Dec 29

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Why I Haven’t Written for Children


There are a few things that people shouldn’t do unless they can’t help it. Unless they were born to do it. Two of those are writing and teaching, and I am afflicted with both.

If you’ve read my profile anywhere, you know that I’ve been writing for a long, long time.  I’m not even sure with the literary bug first bit me, but I clearly remember a story in fourth grade. You’re about nine years old in fourth grade; I was writing at least since then.

The other theme that has threaded through my life is children. Teaching Sunday School and CCD, science fairs, Odyssey of the Mind, school programs, youth soccer, Girl Scouts, Camp Fire, youth caving. That’s not even the whole list. Why? If you are unfortunate enough to view the world purely mechanistically, you’re rather compelled to see children as juveniles of a particular species of primate. Some of us, though, are lucky enough to be able to see them as God’s gift to humanity. They are blank pages upon which inspiring epics can be written.  They are the hope of the future. Dogs and grumpy old men who don’t like them are missing out on one of the greatest blessings in life. That’s why.

Kalle Blomkvist (glasses), a Swedish Nancy Drew, and his buddies Eva-Lotta and Anders threatened by a bad guy with a gun.

Kalle Blomkvist (glasses), sort of a Swedish Nancy Drew, and his buddies Eva-Lotta and Anders threatened by a bad guy with a gun.

It’s not surprising that I write a lot of children. However, they’re not children that are necessarily fit for children to read about.  Kolikki and Kolinda hold tremendous power. Ik is more terrifying than Freddy Kruger if you get on her bad side. The first two will kill you if need be, but Ik is far, far worse than that. Nine-year-old Mellia absorbs the entire contents of a Valshetti educational Star of Knowledge and brings down a tyrant. These are not the day-to-day experiences of real-life children that they can identify with.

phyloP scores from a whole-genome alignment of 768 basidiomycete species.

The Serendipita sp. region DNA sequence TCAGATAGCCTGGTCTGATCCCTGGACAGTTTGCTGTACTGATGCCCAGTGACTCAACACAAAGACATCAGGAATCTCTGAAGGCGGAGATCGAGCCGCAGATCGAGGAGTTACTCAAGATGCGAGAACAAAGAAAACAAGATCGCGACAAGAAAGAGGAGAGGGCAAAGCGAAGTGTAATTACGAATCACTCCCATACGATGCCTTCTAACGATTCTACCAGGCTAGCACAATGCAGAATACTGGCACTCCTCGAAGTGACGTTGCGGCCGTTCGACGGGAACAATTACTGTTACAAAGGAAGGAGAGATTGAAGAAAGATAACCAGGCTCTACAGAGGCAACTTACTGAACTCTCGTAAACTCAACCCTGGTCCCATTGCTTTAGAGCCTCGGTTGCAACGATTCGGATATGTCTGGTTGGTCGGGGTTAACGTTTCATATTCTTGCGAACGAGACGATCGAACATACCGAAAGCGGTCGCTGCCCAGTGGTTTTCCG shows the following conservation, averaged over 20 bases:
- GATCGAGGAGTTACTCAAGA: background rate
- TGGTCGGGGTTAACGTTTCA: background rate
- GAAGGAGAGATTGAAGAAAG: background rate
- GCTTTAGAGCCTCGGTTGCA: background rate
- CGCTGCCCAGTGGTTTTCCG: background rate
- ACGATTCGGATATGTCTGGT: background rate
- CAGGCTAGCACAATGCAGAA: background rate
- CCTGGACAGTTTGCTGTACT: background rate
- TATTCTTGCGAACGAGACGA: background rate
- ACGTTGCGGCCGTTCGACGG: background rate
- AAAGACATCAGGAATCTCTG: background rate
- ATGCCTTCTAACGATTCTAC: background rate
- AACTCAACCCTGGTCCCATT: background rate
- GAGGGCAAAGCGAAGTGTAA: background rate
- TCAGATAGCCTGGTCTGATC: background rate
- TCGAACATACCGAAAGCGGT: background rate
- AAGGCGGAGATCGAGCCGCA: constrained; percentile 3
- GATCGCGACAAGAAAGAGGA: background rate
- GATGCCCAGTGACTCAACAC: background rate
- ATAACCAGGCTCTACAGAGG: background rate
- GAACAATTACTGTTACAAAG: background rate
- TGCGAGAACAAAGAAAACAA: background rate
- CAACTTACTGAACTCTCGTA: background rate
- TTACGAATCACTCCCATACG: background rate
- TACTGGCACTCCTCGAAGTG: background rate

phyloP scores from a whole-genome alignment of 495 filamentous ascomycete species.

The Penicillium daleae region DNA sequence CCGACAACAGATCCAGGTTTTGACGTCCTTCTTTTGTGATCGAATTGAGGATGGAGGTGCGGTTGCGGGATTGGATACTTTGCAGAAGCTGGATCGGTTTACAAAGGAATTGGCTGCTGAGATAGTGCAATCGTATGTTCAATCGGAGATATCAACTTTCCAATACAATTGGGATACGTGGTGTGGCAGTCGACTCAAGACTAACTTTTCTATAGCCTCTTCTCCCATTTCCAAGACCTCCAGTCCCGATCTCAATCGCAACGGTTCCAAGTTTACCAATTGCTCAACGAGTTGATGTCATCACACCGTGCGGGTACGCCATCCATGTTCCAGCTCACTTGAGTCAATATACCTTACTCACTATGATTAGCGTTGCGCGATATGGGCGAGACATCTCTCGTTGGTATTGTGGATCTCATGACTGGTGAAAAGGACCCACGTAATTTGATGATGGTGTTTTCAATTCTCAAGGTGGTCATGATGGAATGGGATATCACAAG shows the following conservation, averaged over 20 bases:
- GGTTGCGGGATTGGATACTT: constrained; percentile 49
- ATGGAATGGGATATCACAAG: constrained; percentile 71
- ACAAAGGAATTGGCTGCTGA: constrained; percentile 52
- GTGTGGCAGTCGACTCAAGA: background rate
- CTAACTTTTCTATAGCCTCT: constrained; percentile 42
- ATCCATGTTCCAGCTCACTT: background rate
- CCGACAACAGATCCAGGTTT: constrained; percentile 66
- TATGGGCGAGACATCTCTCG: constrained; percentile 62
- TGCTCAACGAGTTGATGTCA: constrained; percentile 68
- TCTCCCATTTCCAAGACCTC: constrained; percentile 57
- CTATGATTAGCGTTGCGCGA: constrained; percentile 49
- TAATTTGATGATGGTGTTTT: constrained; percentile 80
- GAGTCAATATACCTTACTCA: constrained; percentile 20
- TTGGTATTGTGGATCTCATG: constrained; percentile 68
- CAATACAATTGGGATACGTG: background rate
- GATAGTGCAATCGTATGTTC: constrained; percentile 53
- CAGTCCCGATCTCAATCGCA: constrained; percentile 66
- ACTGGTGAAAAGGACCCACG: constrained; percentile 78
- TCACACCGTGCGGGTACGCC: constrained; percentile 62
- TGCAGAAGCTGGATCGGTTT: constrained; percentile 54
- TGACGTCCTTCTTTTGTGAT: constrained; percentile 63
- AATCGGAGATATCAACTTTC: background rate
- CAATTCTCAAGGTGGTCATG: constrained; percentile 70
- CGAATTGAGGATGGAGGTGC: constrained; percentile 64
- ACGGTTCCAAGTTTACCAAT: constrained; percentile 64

Still, one might suspect that since both writing and children have followed me my entire life I would have put the two together and written for children. But alas, no. Actually, I’ve started a few stories: The Voyage of the Sheltowee, The Secret Starship, and an unnamed one involving teleportation. All sci-fi, of course, but I grew up with that.

I name Astrid Lindgren as the greatest children’s author ever and one of the reasons I’m studying Swedish. Americans know her, if they know her at all, for Pippi Longstocking, but I know her for so many more characters: Madicken and Lisabet Engström, Lotta Marten (Nyman in the movies), Kalle Blomkvist, Nils Karlsson, Ronja Rövardotter, and the list goes on. These are all well-known characters in Sweden even if American culture is deprived of their day-to-day presence. Part of my motivation for learning Swedish is just so I can read her stories in the language in which she wrote them.

Ramona Quimby

Ramona Quimby. Yeah, my hair does look rather like that nowadays.